But this is getting ahead of ourselves to another aspect of Warhol’s practice and today we are looking at these Polaroid images as complete works in themselves. As opposed to the glamour of painted and silkscreened portraits, the Polaroid images are mundane, awkward, and intimate. Some have compared these to “selfies” in their similarity to photo booth images (and in fact Warhol used a photo booth prior to the BigShot).

Unidentified Woman (7 polaroid images)


In the end the question of whether Warhol was a photographer and if these images are fine art was even debated in the courts! In the early 90s, Warhol’s estate lawyer, Edward Hayes claimed ownership of 2% of the value of his estate as payment for legal services. The Warhol Foundation claimed the assets as archival and therefor valued lower than artworks whereas Hayes looked to increase the value of the estate by claiming them as original art works. One side valued the images at $1-5 per, while the other valuation was $80 million for the full set of 66,000 equaling approx. $1,200 per image.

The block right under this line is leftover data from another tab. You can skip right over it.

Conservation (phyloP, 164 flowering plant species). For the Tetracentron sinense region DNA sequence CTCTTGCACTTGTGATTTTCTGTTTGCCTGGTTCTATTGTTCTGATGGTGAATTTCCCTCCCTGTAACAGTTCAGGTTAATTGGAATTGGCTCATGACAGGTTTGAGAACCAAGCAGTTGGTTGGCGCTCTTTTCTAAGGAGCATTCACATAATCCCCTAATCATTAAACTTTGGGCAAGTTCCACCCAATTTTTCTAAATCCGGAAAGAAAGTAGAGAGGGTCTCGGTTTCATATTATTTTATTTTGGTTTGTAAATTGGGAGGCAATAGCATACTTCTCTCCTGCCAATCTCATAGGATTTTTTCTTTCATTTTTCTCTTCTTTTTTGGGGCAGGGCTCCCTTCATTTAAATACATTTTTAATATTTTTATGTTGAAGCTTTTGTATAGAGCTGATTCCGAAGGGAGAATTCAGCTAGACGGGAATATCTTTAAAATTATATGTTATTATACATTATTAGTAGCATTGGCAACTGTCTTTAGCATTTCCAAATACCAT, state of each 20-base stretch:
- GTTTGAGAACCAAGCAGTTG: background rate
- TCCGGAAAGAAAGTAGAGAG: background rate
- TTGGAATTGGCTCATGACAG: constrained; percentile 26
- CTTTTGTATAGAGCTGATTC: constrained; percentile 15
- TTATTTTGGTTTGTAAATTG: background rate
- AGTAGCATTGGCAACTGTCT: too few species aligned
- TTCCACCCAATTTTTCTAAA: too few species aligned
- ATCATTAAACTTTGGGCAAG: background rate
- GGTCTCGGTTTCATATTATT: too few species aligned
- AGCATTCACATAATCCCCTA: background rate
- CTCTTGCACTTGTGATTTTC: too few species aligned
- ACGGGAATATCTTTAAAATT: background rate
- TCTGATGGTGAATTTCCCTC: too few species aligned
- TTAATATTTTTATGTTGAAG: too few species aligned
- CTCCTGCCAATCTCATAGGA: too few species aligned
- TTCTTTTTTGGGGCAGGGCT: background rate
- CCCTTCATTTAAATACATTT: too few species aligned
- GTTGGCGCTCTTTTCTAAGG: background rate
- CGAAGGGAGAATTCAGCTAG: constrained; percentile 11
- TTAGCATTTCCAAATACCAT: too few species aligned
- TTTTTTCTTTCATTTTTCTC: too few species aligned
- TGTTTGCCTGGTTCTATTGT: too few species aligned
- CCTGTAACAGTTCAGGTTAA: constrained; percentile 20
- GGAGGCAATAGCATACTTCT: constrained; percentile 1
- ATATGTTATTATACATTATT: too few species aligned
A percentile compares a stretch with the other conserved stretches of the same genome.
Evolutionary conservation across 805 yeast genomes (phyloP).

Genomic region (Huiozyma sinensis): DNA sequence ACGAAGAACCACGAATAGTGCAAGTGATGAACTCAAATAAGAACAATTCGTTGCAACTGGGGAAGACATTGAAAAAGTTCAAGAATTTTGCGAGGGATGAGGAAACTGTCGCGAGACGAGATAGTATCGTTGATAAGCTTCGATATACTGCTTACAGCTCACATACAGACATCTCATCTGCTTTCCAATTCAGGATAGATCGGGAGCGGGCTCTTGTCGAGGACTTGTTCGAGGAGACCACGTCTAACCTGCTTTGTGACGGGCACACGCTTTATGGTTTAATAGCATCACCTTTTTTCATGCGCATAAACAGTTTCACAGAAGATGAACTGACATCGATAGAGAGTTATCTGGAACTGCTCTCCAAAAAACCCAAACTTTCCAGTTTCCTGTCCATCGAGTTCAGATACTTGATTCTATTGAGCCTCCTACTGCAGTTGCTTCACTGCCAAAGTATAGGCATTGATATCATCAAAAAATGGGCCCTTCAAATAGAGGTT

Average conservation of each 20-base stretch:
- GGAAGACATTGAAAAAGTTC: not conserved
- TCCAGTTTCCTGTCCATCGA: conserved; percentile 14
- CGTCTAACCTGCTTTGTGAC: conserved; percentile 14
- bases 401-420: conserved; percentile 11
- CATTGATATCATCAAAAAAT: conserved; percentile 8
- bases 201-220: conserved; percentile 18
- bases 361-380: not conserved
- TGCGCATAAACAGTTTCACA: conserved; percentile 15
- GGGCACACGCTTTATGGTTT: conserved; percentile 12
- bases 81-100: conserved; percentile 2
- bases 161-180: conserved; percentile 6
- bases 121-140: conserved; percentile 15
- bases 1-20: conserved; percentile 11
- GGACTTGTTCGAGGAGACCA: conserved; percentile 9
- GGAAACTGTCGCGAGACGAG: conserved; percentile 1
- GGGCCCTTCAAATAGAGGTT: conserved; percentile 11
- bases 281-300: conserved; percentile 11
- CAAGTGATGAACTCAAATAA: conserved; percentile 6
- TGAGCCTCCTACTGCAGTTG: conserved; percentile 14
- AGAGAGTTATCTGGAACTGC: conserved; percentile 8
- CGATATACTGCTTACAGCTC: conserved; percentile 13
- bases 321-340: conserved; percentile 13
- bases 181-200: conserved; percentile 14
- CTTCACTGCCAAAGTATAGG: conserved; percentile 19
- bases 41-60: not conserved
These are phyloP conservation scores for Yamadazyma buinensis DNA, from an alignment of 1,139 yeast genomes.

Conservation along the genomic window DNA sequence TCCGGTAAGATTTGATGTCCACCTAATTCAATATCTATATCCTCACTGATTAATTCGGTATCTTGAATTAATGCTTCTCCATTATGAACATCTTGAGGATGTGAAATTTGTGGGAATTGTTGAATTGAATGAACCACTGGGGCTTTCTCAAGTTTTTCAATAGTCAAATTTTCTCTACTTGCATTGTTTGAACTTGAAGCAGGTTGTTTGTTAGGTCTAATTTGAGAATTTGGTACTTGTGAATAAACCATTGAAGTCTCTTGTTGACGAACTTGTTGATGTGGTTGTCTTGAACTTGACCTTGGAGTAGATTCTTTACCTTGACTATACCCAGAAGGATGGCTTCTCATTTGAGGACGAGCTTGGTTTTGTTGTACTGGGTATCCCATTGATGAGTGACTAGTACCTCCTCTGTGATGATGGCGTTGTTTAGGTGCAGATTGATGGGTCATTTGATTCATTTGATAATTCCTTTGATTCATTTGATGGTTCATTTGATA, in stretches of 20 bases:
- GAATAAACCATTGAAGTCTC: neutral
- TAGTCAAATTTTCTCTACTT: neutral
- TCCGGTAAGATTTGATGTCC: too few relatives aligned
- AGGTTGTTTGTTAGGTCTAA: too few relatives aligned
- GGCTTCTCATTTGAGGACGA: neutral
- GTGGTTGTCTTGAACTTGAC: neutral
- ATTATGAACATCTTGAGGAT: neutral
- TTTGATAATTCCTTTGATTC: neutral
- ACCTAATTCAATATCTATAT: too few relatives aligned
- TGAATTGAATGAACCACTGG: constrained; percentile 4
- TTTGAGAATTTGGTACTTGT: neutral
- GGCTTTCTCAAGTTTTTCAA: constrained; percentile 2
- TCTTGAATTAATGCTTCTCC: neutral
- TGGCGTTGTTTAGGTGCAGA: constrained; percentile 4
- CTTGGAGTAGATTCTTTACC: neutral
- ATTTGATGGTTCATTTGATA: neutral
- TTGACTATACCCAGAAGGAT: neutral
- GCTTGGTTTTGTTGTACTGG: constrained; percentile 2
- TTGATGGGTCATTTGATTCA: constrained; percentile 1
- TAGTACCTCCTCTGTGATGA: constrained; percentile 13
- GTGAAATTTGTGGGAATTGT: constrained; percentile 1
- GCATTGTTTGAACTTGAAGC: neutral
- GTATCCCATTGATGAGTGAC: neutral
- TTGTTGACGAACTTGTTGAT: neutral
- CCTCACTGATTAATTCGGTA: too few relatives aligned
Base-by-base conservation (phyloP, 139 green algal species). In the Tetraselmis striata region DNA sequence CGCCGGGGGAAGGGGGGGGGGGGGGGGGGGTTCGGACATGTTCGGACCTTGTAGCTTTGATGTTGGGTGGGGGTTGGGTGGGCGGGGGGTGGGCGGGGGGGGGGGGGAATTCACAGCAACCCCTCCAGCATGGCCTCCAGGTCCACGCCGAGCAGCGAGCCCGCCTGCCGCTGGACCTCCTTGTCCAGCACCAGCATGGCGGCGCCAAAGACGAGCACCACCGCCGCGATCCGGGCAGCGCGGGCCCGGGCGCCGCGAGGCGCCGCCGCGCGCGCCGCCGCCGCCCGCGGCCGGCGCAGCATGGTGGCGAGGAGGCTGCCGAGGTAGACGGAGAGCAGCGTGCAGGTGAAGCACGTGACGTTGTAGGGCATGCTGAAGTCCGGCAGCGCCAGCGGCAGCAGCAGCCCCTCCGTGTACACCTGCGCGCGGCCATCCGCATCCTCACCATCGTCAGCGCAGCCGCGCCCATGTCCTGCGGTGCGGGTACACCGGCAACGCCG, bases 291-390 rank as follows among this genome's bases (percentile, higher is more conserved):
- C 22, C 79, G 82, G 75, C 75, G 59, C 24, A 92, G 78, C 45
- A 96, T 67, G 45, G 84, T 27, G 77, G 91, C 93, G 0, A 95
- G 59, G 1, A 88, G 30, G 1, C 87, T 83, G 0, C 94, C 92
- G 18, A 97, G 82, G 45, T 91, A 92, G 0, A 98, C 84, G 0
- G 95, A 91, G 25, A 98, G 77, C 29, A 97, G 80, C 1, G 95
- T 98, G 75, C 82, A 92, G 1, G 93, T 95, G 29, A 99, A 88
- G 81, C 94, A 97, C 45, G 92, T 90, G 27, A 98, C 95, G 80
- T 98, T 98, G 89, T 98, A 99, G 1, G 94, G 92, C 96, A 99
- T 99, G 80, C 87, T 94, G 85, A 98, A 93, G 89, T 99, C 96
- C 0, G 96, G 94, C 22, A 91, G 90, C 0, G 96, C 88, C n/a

Let us not, however, become mired in a conversation around value but instead appreciate the rare glimpse into a photographic process that truly captures the beauty and singularity of the medium. The camera’s propensity to be both a barrier and a social aid, the ability of the photographic image to transcend boundaries, allowing for a penetrating inspection of the subject, while also often belaying a deep introspection on the part of the photographer. In this way, Warhol’s work with photography stands apart from his use of other media and is integral to an understanding of his process as an artist.

1. Lombino, Mary-Kay. The Polaroid Years: Instant Photography and Experimentation. New York, Prestel Publishing. 2013.

2.  A Brush with History: Paintings from the National Portrait Gallery. By Carolyn Kinder Carr, Ellen Gross Miles, and Margaret C.S. Christman. January 1, 2001. P. 208.